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API MPMS 5.2-2010 pdf free download

API MPMS 5.2-2010 pdf free download.Manual of Petroleum Measurement Standards Chapter 5—Metering Section 2—Measurement of Liquid Hydrocarbons by Displacement Meters.
5.2.1 Introduction API MPMS Chapter 5.2, together with the general consid- erations for measurement by meters found in API MPMS Chapter 5.1, describes methods for obtaining accurate quan- tity measurement with displacement meters in liquid hydro- carbon service. A displacement meter is a volume measuring device which separates a flowing liquid stream into discrete volumes and counts the separated volumes. The meter carries through its measuring element a theoretical swept volume of liquid, plus the slippage for each stroke, revolution, or cycle of the mov- ing parts. The indicated volume of the displacement meter must be compared with a known volume that has been deter- mined by proving, as discussed in MPMS Chapter 4. It is recognized that meters other than the types described in this chapter are used to meter liquid hydrocarbons. This publication does not endorse or advocate the preferential use of displacement meters, nor does it intend to restrict the development of other types of meters. 5.2.2 Scope This section of API MPMS Chapter 5 covers the unique performance characteristics of displacement meters in liquid hydrocarbon service 5.2.3 Field of Application The field of application of this section is all segments of the petroleum industry in which dynamic measurement of liq- uid hydrocarbons is required. This section does not apply to the measurement of two-phase fluids.
5.2.5 Meter Performance Meter performance is defined by how well a metering sys- tem produces, or can be made to produce, accurate measure- ments. See 5.1 for additional details. 5.2.5.1 METER READOUT ADJUSTMENT METHODS Either of two methods of meter readout adjustment may be used, depending on the meter’s intended application and anticipated operating conditions. 5.2.5.1.1 Direct Volume Readout Method With the first method the readout is adjusted until the change in meter reading during a proving equals or nearly equals the volume measured in the prover. It is then sealed to provide security against unauthorized adjustment. Adjusted meters are most frequently used on retail delivery trucks and on truck and rail-car loading racks, where it is desirable to have a direct quantity readout without having to apply mathematical corrections. An adjusted or direct-reading meter is correct only for the liquid and flow conditions at which it was proved. 5.2.5.1.2 Meter Factor Method With the second method of meter readout adjustment, the meter readout is not adjusted, and a meter factor is calculated. The meter factor is a number obtained by dividing the actual volume of liquid passed through the meter during proving by the volume indicated by the meter. For subsequent metering operations, the actual throughput or measured volume is determined by multiplying the volume indicated by the meter by the meter factor (see Chapter 4 and Chapter 12.2).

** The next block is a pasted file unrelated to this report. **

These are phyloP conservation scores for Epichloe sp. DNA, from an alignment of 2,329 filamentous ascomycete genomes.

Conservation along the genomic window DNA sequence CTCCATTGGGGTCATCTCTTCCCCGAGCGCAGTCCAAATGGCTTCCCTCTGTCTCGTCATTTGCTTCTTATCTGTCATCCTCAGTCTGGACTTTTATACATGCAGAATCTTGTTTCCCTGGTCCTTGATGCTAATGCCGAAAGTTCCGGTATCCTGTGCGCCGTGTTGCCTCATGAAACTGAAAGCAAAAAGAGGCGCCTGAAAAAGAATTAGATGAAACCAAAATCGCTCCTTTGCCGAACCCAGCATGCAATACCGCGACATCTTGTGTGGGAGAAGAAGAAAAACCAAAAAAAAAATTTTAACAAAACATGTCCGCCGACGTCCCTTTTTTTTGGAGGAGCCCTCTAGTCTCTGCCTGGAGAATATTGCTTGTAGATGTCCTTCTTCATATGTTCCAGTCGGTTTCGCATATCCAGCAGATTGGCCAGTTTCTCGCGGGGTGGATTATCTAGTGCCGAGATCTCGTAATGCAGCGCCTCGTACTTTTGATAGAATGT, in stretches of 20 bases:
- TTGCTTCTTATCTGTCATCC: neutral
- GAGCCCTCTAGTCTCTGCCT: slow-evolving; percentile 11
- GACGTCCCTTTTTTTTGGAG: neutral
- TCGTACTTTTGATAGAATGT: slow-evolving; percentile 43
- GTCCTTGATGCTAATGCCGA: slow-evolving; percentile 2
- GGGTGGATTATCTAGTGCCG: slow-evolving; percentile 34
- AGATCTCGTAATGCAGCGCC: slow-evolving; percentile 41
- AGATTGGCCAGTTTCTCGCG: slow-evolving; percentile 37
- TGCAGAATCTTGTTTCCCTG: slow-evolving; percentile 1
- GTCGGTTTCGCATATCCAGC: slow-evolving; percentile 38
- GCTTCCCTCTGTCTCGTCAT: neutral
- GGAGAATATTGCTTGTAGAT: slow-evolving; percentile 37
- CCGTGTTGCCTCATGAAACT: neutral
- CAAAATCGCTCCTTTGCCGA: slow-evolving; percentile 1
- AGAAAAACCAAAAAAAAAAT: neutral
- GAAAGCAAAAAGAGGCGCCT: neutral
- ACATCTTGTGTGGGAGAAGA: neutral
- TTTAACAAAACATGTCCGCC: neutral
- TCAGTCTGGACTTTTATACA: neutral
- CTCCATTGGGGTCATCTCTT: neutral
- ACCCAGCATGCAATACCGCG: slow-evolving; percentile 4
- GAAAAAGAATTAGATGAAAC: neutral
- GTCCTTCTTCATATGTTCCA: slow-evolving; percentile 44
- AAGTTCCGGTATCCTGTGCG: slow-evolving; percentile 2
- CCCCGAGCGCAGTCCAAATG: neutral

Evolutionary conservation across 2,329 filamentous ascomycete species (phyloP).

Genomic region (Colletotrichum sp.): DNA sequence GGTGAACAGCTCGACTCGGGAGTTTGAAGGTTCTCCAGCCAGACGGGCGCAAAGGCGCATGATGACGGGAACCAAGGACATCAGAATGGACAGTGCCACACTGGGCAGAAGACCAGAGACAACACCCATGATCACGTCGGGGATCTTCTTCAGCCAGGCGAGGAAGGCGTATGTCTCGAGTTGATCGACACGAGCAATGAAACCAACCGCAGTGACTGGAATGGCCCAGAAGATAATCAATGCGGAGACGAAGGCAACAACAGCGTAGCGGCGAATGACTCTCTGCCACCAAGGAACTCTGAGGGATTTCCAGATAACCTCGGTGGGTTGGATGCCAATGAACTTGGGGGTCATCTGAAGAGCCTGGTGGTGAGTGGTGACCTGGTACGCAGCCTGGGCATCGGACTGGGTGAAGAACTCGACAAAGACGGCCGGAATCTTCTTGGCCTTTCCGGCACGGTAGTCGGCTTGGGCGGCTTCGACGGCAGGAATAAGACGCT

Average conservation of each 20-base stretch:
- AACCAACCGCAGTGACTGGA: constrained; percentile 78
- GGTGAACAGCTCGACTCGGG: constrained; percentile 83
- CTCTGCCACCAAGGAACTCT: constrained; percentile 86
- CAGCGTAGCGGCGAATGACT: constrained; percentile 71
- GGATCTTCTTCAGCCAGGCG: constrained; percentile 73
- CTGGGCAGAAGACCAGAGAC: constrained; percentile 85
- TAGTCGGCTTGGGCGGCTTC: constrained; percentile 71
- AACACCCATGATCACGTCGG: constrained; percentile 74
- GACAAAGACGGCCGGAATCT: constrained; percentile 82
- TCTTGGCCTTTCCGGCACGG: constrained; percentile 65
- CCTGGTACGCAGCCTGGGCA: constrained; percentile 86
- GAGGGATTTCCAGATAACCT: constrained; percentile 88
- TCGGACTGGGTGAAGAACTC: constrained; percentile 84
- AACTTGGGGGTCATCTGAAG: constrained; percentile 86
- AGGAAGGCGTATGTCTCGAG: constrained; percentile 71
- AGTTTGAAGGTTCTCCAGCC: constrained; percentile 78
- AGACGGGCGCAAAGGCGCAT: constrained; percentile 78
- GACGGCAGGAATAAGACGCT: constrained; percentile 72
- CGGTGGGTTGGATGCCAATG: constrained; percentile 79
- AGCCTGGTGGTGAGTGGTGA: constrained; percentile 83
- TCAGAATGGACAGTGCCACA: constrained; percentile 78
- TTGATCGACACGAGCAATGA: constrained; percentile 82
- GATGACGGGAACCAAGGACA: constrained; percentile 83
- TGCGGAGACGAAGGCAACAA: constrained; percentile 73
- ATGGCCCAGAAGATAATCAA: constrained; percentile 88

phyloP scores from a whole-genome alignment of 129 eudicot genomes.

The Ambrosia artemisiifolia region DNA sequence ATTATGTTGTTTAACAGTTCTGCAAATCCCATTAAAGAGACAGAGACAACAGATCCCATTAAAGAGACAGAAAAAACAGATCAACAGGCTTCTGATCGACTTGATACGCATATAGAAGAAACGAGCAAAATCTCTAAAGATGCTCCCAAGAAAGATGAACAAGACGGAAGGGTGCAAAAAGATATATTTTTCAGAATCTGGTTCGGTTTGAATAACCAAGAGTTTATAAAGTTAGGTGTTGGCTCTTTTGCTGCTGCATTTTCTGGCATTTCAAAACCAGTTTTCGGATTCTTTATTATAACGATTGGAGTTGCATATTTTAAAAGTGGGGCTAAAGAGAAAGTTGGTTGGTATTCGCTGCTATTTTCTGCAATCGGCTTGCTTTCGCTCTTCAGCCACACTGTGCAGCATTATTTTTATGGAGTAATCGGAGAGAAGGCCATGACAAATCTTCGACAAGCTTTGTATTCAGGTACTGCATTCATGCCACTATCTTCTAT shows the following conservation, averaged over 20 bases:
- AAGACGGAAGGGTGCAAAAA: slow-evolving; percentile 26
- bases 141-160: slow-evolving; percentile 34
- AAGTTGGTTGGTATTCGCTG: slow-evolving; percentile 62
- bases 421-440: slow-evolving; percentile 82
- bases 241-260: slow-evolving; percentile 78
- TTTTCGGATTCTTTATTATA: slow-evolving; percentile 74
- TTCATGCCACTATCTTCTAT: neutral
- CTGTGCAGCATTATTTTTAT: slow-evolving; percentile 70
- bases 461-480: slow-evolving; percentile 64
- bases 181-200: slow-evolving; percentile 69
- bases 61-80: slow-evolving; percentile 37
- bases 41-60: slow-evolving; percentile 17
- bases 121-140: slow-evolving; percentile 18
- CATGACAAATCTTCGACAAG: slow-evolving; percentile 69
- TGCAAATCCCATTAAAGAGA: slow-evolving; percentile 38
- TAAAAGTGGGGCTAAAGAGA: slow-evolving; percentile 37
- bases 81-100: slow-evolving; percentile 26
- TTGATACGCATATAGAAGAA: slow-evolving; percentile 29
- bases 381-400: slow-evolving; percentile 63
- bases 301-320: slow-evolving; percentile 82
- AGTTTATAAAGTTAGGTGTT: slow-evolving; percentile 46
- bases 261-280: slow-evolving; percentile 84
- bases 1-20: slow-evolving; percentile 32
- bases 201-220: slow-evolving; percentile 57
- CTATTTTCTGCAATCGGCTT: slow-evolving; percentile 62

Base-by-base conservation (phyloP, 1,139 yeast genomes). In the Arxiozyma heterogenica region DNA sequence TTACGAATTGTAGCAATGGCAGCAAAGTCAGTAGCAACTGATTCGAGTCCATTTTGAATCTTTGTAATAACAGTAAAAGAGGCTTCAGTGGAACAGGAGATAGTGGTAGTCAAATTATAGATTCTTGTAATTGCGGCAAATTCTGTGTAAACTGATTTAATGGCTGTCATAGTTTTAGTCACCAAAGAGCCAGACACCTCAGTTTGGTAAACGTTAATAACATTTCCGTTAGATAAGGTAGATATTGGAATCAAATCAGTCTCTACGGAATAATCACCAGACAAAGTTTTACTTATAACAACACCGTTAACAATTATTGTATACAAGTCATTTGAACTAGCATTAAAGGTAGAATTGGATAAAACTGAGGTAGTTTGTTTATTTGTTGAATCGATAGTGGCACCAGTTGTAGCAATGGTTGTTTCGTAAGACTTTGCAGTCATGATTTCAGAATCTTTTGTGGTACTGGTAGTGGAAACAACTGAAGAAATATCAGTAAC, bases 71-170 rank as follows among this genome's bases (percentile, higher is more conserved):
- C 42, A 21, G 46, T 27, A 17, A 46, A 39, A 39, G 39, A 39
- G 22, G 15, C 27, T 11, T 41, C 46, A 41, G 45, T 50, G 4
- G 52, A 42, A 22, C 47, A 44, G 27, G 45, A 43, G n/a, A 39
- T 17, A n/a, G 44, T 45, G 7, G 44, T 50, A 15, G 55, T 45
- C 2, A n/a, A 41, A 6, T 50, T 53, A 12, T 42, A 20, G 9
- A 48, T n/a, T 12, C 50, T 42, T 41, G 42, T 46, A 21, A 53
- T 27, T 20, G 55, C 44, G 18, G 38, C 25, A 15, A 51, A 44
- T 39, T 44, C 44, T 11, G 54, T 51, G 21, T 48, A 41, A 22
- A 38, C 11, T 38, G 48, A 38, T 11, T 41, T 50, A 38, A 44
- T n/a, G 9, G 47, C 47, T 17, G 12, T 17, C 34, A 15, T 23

When direct quantity readout is not required, the use of a meter factor is preferred for several reasons: a. It is difficult or impossible to adjust a meter calibrator mechanism to register with the same resolution that is achieved when a meter factor is determined. b. Adjustment generally requires one or more reprovings to confirm the accuracy of the adjustment. c. In applications where the meter is to be used with several different liquids or under several different sets of operating conditions, a different meter factor can be determined for each liquid and for each set of operating conditions. For most pipelines, terminals, and marine loading and unloading facilities, meters are initially adjusted to be correct at average conditions, and the mechanisms are sealed at that setting. Meter factors are then determined for each petroleum liquid and for each set of operating conditions at which the meters are used. This method provides flexibility and main- tains maximum accuracy. 5.2.5.2 CAUSES OF VARIATIONS IN METER FACTOR There are many factors which can change the performance of a displacement meter. Some factors, such as the entrance of foreign matter into the meter, can be remedied only by eliminating the cause of the problem. Other factors depend on the properties of the liquid being measured; these must be overcome by properly designing and operating the metering system. The variables which have the greatest effect on the meter factor are flow rate, viscosity, temperature, and foreign matter (for example, paraffin in the liquid). If a meter is proved and operated on liquids with inherently identical properties, under the same conditions as in service, the highest level of accu- racy may be expected. If there are changes in one or more of the liquid properties or in the operating conditions between the proving and the operating cycles, then a change in meter factor may result, and a new meter factor must be determined.

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